Adult ADHD: Difficult to Diagnose and Often Misunderstood

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Allan Schwartz, LCSW, Ph.D. was in private practice for more than thirty years. He is a Licensed Clinical Social Worker in the states ...Read More

The National Institute for Mental Health (NIMH) working with Harvard Medical School released the results of a survey on the mental health of the nation. This survey points to the fact that children diagnosed with ADHD continued to have related symptoms as adults. I would add to that the fact that there are many adults who, as children, were never diagnosed with ADHD and that the percentages are higher than those reported.

Why do many adults go undiagnosed with this disorder?


Many children can have Attention Deficit Disorder but without the hyperactivity. The parents of these children are often told, by their school and their teacher that their child is not making enough effort in class. They are also told that if the child tried harder they would get better grades. Parents experience these youngsters as being resistant to and avoidant of doing homework. They do not want to go to school and complain that school is "boring." In class, they are quiet, causing no disruption or interference. It would seem that the old saying that the "squeaky wheel gets the grease"is true because these children are described as cooperative and quiet. Therefore, school officials tend to view them as being lazy and/or not caring. On the other hand, those youngsters with hyperactivity can cause so much disruption in class and at home that they are referred for testing, diagnosis and help.

It has been my experience in private practice that it comes as a surprise for adult patients to learn that they may have ADHD without hyperactivity. Often times, these are bright and motivated people who feel depressed, anxious and confused. They have difficulty achieving social acceptance and both academic and career success. Some go to college, achieve mediocre grades, or drop out of college very early, believing that they are very stupid and that College is not for them. Others have the ability to hyper-focus on those subjects of particular interest to them. Many times, these individuals are able to become doctors, lawyers or achieve other professional status. Yet, they are plagued by symptoms such as losing things, not being able to sleep and having success in their personal relationships.

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These patients often seek treatment for depression and/or marriage problems. In all cases these people miss the necessary social cues that demand they respond in ways that are appropriate and that show interest in the other person. Distracted by their inability to focus their attention, potential partners believe they are just not interested. In this way, many opportunities are lost.

For those who do marry, the relationship is often marked by chronic misunderstanding and arguing. The spouse who does not have ADHD misinterprets their partner’s forgetfulness, and the failure to get things done as laziness and unwillingness to cooperate. As a result the healthy partner feels ignored, disrespected, frustrated and angry. Since these same problems can interfere with work and the ability to make a living, all of these issues are magnified.

Of course, there are plenty of adults with the full ADHD, including the hyperactivity. Their lives are marked by continued impulsive behavior, such as drug abuse, drinking, overspending, extra marital affairs, and what may look like irresponsibility. They also tend to be irritable and quick to get into arguments. It should come as no surprise to learn that many people with ADHD end up having their spouses suing for divorce.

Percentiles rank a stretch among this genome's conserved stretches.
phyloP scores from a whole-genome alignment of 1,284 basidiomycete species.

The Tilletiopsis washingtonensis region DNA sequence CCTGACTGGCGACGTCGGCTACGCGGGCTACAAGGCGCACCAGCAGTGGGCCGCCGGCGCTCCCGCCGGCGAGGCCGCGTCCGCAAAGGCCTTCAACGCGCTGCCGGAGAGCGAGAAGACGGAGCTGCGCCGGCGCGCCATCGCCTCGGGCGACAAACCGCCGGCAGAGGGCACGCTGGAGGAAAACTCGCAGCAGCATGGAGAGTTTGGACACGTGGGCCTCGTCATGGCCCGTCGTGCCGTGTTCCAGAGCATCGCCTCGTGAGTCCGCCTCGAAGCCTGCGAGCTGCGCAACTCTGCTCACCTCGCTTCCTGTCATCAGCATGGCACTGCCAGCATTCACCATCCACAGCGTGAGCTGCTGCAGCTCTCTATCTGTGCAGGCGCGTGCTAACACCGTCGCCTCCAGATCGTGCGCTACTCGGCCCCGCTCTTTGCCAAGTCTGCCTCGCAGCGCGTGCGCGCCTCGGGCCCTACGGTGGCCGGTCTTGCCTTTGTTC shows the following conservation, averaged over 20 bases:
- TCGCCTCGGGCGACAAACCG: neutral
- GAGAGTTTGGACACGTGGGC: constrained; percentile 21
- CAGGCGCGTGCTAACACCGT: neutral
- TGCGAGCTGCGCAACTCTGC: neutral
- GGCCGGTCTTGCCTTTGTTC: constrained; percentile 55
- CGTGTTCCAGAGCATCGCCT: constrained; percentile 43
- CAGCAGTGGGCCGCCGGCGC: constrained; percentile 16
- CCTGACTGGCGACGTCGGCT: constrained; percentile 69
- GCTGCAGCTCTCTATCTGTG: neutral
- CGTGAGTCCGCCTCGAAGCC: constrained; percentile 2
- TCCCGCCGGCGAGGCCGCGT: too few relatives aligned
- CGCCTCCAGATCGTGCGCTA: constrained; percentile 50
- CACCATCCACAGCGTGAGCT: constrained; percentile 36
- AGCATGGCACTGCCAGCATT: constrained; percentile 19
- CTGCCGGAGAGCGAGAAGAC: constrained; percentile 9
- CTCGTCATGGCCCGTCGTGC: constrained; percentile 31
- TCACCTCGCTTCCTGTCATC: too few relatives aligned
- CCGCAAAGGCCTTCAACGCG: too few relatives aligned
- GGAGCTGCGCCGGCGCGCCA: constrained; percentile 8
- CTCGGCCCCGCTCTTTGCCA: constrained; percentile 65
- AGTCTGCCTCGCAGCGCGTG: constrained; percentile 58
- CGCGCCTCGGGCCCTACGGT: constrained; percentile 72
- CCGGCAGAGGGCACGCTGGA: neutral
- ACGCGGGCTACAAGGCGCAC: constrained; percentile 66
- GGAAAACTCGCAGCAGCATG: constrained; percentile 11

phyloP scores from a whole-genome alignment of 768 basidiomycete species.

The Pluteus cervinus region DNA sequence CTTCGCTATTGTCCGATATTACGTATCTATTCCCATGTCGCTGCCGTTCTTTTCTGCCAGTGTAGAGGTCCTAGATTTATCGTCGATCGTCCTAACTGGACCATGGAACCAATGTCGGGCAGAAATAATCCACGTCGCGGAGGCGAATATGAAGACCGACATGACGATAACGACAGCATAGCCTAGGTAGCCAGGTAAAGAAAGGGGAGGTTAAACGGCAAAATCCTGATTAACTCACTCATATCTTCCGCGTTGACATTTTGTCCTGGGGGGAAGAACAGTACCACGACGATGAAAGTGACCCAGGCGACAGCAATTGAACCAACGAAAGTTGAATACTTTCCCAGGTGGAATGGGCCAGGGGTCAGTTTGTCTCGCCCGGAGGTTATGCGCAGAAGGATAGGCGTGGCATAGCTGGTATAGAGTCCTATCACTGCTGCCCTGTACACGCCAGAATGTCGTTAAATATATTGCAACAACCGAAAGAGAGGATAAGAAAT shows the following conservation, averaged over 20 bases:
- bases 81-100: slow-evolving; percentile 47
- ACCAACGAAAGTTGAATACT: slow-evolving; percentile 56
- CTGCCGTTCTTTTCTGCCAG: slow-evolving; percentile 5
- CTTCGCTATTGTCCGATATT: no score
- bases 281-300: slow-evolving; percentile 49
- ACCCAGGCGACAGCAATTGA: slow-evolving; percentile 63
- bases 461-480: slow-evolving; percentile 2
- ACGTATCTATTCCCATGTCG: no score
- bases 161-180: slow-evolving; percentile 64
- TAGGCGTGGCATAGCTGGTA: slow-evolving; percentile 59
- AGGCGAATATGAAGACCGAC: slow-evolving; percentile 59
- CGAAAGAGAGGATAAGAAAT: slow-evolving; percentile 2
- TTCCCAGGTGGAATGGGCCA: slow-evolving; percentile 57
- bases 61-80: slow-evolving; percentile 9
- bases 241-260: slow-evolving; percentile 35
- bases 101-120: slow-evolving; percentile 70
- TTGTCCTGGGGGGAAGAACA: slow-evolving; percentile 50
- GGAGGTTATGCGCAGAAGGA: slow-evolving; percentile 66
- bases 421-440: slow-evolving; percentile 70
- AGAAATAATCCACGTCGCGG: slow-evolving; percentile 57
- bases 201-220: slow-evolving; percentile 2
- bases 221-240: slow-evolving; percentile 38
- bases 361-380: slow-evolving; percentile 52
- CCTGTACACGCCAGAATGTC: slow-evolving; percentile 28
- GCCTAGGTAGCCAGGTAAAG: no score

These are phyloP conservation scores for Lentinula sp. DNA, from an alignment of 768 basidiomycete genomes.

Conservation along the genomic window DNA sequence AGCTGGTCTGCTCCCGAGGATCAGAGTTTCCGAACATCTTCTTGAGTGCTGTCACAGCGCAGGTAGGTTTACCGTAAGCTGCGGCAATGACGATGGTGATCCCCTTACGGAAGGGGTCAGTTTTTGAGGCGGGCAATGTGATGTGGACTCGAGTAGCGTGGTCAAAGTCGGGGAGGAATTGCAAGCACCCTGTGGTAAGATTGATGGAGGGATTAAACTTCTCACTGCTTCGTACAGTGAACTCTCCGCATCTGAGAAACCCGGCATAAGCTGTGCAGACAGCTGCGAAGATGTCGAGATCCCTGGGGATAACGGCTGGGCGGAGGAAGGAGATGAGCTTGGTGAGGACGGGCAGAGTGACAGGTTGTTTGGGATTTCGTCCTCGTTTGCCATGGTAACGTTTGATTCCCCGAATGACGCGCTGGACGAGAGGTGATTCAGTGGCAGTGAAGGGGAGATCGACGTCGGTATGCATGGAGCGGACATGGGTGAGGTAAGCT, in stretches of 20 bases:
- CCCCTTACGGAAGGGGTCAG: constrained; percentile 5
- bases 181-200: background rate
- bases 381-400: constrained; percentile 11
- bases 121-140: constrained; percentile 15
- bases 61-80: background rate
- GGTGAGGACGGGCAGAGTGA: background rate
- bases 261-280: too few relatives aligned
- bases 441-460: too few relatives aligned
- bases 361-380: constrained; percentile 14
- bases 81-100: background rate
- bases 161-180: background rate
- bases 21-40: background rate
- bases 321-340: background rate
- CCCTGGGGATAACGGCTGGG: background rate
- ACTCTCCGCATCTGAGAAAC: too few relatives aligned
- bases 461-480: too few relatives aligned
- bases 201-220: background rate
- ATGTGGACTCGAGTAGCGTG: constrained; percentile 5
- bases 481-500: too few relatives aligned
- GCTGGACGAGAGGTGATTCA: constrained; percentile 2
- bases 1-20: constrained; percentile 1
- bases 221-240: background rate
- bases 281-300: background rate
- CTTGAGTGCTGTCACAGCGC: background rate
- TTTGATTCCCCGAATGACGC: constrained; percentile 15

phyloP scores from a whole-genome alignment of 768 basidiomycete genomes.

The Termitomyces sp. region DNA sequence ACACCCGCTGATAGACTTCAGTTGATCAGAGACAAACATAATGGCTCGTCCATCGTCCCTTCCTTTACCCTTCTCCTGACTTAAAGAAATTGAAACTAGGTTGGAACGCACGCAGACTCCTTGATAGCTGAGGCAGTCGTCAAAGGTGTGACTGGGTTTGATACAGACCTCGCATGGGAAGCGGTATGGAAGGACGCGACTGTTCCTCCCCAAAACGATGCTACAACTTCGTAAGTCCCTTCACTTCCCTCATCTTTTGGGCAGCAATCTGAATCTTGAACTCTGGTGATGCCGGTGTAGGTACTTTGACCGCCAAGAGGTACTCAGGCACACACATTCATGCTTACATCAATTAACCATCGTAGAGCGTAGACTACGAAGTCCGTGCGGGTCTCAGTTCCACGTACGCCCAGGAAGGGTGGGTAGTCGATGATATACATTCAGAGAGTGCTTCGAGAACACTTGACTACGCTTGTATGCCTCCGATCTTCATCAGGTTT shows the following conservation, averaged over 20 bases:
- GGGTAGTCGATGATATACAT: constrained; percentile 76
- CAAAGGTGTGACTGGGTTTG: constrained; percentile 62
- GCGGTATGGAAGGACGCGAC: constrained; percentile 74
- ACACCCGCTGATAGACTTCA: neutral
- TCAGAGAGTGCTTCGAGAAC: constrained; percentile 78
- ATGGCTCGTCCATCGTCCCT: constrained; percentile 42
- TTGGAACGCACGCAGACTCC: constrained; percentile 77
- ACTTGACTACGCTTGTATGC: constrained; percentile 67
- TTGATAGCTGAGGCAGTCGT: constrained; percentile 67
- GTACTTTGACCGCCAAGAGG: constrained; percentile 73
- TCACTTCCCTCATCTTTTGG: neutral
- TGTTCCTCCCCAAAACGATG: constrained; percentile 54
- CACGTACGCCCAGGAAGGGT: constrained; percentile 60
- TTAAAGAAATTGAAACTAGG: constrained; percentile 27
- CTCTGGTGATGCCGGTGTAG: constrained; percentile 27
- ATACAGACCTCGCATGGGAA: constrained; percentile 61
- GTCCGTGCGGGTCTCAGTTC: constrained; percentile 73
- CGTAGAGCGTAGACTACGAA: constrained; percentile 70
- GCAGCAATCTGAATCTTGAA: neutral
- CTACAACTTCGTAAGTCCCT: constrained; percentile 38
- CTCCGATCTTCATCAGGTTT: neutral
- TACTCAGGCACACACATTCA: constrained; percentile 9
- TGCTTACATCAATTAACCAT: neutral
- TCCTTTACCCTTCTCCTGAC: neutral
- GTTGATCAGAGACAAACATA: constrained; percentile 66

The diagnosis of ADHD among these adults is often met with great relief. Finally, there is an explanation for troubles that began during childhood and for which there was no explanation. People who have spent years feeling bad about themselves and believing that they were useless now have new hope for a better life.

One of the interesting facets of adult ADHD is that some individuals discover they may have the diagnosis by accident. Adderall is now one of the drugs used to treat both children and adults with ADHD. Because Adderall has strong stimulant effects, it has become a drug of abuse on college campuses across the nation. Some individuals with undiagnosed ADHD buy the drug in order to stay awake late into the night while studying for exams. What these individuals discover is that they can focus their attention far better than before they took the drug, in addition to having more energy to study later into the night. Of course, this is not a way to self diagnose ADHD. It is still necessary to be fully tested for the disorder.

Among adults, diagnosing ADHD is more difficult than among children. Its symptoms can be more subtle and can resemble other illnesses, such as anxiety, depression and Bipolar illness. Nevertheless, once correctly diagnosed there are many treatment approaches for adults. Among these are use of the correct medication along with cognitive-behavioral techniques that help the individual learn how to keep organized and efficient while at work and at home. In addition, anti depressant medications are sometimes used to relieve the feelings of depression that often accompany this disorder.

Treating the married couple is also important when a spouse has this disorder. It is important for the spouse to learn about the problem so that they no longer believe they are being ignored. This is not easy as it appears to the husband or wife who does not have the disorder as though it’s all done deliberately. It takes many marital sessions and reading to help the spouse fully understand and to join in helping keep the disorder under control.

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